Illustration of ranked-choice voting

Connie Hanzhang Jin and Kaitlyn Radde, for NPR, used illustrations to explain how ranked-choice voting works. Instead of picking a single candidate, you can rank your choices, and if someone does not win outright, the rankings kick in.

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All the parts of daily life in India controlled by Mukesh Ambani

Mukesh Ambani has an estimated net worth of $90.7 billion, because his company controls many facets of Indian daily life:

Ambani’s wealth comes from the enormous Reliance Industries conglomerate. Since taking over from his father, Ambani has turned Reliance — once known for textiles and petrochemicals — into a digital powerhouse. He’s grown the company’s reach through acquisitions and partnerships to reach retail, telecommunications, media, and so much more, creating an empire with unimaginable reach.

The piece from Rest of World drives the point home with a stroll through illustrations that start with a single phone and keeps zooming out until you’re looking at the whole planet.

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8 billion population visualized

Here’s a fun interactive from The Washington Post to earmark the world reaching 8 billion population. Enter age, country, and gender and you get a mosaic of quarter-circles, each representing 1 or 10 million people depending on the scale of the selected country’s population.

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History of wars and power in Europe, animated from 1500 to present

Agar.io is a multiplayer game where people control cells in a Petri dish-type environment. The animation above used the same visual metaphor to show power and war in Europe, from 1500 to 2022. Circles represent countries, and they split and collide with time.

See also the history of America and East Asia in the same style.

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Daylight saving time and circadian rhythms

Daylight saving time ends in the United States this weekend and ended already in other places. This can only mean one thing, which is that we must hem and haw about whether to shift our clocks or not. Aaron Steckelberg and Lindsey Bever, for The Washington Post, illustrated the sleep challenges that arise when we have to change measured time, which is easy to shift with button presses, against our less malleable internal time, which is more in tune with sunlight.

Scrolling through, it started to feel like too many layers on top of that clock, but my main takeaway, and I think we can all agree on this, is that we should all get to sleep and wake whenever we want. Boom, problem solved.

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How you might vote based on what you like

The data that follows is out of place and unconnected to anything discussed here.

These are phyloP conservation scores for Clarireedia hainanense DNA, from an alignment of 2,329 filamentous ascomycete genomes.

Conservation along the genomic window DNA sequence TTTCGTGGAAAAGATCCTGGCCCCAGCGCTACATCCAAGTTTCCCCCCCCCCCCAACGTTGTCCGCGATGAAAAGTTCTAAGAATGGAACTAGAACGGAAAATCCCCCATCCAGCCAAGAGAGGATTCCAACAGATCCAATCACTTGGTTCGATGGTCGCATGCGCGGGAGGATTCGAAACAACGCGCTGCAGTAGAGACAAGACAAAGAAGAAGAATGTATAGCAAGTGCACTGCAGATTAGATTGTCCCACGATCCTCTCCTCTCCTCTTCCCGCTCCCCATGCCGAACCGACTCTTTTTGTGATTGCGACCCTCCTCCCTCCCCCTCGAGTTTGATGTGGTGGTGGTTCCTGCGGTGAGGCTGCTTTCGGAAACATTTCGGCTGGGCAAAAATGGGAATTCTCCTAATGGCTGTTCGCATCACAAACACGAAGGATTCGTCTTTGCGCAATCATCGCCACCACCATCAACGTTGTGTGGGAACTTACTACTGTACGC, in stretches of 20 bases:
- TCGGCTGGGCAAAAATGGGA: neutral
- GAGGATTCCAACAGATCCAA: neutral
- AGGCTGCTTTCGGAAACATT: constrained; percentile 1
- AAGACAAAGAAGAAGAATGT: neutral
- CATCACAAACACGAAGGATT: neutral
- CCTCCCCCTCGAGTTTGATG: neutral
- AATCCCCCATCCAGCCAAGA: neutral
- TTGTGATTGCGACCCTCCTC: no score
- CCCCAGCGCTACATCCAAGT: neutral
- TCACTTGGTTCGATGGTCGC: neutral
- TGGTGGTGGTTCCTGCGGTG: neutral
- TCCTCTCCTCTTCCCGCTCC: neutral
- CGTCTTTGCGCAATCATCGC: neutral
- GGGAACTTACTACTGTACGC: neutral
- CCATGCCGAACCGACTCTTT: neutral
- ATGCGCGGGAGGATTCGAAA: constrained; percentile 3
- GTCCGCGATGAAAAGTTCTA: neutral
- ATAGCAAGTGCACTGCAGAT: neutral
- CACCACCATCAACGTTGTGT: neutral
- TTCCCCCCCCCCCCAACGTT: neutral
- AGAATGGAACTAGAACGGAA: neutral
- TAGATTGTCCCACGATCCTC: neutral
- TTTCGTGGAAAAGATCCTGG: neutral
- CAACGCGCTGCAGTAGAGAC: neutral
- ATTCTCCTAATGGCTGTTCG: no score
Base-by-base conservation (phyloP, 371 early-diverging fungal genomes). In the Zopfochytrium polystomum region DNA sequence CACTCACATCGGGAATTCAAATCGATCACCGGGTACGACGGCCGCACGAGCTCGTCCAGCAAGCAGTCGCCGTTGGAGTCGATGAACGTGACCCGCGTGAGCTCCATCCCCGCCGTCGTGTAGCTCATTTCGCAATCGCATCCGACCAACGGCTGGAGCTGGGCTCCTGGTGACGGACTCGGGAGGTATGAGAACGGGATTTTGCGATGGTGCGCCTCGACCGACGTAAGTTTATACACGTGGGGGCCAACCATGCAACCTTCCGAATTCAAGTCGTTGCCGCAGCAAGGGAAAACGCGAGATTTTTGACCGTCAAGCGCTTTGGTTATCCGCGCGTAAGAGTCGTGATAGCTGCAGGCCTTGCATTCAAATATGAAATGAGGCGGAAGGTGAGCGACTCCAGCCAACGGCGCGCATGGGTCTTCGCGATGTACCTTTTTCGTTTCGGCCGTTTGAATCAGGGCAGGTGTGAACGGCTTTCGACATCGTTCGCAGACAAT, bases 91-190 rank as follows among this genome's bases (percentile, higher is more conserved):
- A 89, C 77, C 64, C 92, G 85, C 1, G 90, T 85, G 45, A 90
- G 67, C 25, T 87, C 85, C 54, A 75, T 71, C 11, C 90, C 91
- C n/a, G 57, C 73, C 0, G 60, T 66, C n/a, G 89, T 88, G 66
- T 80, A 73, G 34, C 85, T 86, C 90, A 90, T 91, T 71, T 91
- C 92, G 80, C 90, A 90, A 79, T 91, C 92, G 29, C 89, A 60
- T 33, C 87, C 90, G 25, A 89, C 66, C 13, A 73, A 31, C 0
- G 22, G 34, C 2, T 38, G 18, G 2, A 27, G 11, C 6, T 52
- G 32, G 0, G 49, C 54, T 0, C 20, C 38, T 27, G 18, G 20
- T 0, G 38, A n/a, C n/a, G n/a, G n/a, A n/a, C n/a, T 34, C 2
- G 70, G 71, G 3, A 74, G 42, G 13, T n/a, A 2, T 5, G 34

By Angie Waller, this table shows how Facebook thinks you’ll vote based on what you like. It’s a straightforward view that’s fun to look at. In particular, I like the excluded audiences for certain topics marked with an x.

I often see ads that are completely unrelated to my interests, and a small part of me feels like I’m winning in some way, even though I’m almost definitely losing.

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What hearing loss sounds (and looks) like

Using an audiogram as a backdrop, Amanda Morris and Aaron Steckelberg, for The Washington Post, explain what hearing loss sounds and looks like.

Hearing level, or volume, is on the vertical axis, and frequency, or pitch, is on the horizontal axis. Objects in the illustration are placed based on where they reside in the coordinate system, which is pretty great. Put on headphones for the full effect.

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Chartball is sports data visualized in a playful way

With Chartball, Andrew Garcia Phillips has been visualizing sports data for a while publishing to various mediums — Twitter, Tumblr, posters, and YouTube — showing animated and engaging insights on how individual teams and players perform. It’s clearly a passion project, because no one would make this many charts if they didn’t enjoy it.

TikTok might be the best fitting platform for his short animations focused on a single insight. Here’s an example:

@chartball MLB Pitcher Report: @Atlanta Braves Spencer Strider vs. @Colorado Rockies Sept. 1, 2022 @mlb #baseball #dataviz ♬ It Was A Good Day – Ice Cube

This makes me wonder (1) how other animations and datasets would work in this short video format and (2) if you add music to any animated chart does it instantly make it more fun, because I think it does. [Thanks, Sarah]

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K-Means clustering visually explained

Say you want to identify clusters in a scatterplot of points. K-Means is commonly used method that might get you there. Yi Zhe Ang explains how the method works with a visual and interactive essay.

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Coffee versus tea in charts

Anahad O’Connor, Aaron Steckelberg and Garland Potts, for The Washington Post, made charts that compare the benefits of coffee and tea. But let’s be honest here. All we really want to see in a battle between coffee and tea is an anthropomorphic bean and leaf wrestle.

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